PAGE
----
The Educational Heritage of Ancient India by Sahana Singh
Reviewed by Dr. Sarita Seshagiri
Published in Indiafacts.org
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In her book, The Educational Heritage of Ancient India, Sahana Singh shakes the dust off India’s glorious but forgotten past in a revealing discourse. To begin with, the book’s cover with its vibrant illustration of an acharya teaching his shishyas silhouetted against the sun’s early morning rays is evocative of India’s intellectual awakening to a time before time. Such a time in the country’s past that had a robust, structured and institutionalized education system was during the Vedic Ages. India was in fact a pioneer in applied and pure sciences, long before they were conceived in the Arab world (let alone Europe). Singh’s book takes the reader through a vivid journey of pedagogy in time. There were forest universities – not mere mythological episodes – but holistic centres of learning in the fields of literature, art, the Vedas, grammar, metrics, law, logic and solid geometry. These were followed by well-entrenched urban universities, which had exacting standards for clearing entrance exams and graduating. Each university competed with the other to carve a niche for itself in specific fields of study. Acharyas or teachers from many of these universities had produced treatises on medicine, polity, economy, quadratic equations, trigonometry, arithmetic progression, differential calculus and many more.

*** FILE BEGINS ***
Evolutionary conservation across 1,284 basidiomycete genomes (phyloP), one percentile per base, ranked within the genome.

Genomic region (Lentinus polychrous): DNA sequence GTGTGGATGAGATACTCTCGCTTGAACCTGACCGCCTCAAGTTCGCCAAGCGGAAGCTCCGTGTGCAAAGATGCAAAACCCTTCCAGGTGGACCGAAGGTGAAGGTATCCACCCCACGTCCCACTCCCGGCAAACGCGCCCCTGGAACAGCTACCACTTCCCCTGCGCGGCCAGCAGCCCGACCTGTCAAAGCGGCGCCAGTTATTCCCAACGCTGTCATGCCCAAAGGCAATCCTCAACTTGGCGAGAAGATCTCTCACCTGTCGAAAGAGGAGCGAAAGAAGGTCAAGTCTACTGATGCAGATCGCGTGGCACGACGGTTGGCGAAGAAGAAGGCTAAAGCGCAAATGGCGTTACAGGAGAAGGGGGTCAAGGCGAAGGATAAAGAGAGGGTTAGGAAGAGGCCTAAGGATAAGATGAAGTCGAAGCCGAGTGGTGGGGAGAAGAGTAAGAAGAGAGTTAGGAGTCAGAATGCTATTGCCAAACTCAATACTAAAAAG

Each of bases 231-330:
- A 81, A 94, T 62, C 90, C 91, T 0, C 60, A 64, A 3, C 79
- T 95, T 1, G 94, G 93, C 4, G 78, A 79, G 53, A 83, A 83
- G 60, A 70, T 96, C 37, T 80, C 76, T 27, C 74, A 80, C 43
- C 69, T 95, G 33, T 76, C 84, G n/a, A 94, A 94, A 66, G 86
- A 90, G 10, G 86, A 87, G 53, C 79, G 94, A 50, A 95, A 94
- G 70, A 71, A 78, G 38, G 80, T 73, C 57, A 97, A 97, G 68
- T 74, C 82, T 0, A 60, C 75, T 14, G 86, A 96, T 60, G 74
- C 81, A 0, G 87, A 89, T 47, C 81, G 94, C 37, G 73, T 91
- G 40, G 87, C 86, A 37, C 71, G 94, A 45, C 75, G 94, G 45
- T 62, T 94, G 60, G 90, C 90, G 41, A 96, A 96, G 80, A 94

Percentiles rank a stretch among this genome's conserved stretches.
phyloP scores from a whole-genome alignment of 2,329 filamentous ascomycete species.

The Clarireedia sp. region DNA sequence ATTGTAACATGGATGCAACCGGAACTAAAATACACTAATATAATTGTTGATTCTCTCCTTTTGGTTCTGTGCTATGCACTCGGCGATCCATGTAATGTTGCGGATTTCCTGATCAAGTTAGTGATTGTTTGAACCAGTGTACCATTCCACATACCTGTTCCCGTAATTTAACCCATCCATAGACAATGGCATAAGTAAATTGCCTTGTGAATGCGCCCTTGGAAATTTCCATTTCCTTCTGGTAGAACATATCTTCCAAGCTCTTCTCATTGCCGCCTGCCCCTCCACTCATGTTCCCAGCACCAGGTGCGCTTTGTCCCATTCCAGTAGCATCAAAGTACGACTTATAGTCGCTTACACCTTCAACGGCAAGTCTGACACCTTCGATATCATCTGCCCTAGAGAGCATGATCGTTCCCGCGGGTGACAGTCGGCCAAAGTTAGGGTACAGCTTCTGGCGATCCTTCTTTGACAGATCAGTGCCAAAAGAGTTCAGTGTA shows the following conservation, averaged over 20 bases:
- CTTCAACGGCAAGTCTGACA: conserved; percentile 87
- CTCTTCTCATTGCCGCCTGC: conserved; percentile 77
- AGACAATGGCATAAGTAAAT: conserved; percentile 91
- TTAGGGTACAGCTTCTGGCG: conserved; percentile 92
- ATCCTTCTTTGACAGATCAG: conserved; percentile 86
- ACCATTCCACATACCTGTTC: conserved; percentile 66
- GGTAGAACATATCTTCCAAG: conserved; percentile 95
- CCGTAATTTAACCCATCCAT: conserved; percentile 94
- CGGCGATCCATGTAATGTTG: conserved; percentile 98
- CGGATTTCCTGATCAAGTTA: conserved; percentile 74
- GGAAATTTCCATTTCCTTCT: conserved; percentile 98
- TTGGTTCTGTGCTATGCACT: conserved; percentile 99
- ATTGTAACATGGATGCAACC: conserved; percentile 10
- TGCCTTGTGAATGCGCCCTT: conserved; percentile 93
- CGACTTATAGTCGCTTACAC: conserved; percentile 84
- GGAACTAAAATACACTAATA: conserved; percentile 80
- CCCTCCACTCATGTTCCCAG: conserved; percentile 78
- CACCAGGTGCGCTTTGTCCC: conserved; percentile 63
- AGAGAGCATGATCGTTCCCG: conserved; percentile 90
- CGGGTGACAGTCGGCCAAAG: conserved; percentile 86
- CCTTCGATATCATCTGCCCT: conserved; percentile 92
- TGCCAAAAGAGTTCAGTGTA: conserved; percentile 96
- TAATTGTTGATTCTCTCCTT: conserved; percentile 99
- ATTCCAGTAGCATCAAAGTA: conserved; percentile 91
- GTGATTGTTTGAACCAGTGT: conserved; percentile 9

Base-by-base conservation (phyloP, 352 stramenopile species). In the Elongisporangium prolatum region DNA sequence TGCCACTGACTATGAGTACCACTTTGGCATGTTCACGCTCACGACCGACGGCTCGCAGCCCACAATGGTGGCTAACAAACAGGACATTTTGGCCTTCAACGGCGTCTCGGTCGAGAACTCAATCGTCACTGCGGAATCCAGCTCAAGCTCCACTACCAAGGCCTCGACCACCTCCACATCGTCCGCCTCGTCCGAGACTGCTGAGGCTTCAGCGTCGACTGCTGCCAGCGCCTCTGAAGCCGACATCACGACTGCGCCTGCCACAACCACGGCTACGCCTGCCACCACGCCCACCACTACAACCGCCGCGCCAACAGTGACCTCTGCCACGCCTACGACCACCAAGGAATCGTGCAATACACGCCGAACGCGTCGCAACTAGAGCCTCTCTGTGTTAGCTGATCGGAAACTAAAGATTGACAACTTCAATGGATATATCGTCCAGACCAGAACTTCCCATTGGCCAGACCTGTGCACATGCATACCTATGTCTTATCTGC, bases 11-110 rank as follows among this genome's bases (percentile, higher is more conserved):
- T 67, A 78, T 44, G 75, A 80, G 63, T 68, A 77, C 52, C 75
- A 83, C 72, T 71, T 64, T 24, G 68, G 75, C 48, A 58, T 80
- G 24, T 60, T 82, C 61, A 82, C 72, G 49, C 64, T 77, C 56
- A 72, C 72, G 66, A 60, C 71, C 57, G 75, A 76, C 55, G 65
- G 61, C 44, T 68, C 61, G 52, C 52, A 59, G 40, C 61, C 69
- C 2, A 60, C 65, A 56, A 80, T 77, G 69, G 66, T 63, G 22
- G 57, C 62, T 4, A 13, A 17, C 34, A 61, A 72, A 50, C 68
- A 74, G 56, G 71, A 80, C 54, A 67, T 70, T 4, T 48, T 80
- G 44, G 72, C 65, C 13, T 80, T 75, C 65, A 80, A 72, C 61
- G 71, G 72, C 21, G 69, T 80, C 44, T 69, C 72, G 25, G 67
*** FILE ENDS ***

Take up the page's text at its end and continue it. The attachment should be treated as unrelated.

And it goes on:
One of the takeaways for me from this book’s earlier chapters was that education meant practical demonstration of learning and not mere regurgitation or rote. It breaks the stereotype that ancient Indian system of learning was synonymous with mechanical chanting of the scriptures alone. Knowledge was in fact applied to the building of tangible artefacts such as irrigation canals, rainwater harvesting and town planning. Similarly, ancient medicine was not only about local knowledge systems dealing with herbs, emollient, mind-healing or diet. It included diagnoses of ailments, skin grafting, surgery and many more. These were things that existed, were experienced by our ancestors and were the outputs of educational rigour. Perhaps it is time for us to revisit our mythologies and epics to sift through stories and recognize historical facts as Singh has done. Let us not be lulled by current mainstream media and scholarship, into believing that most of it was either a transient, mythological event or intervention by a divine entity.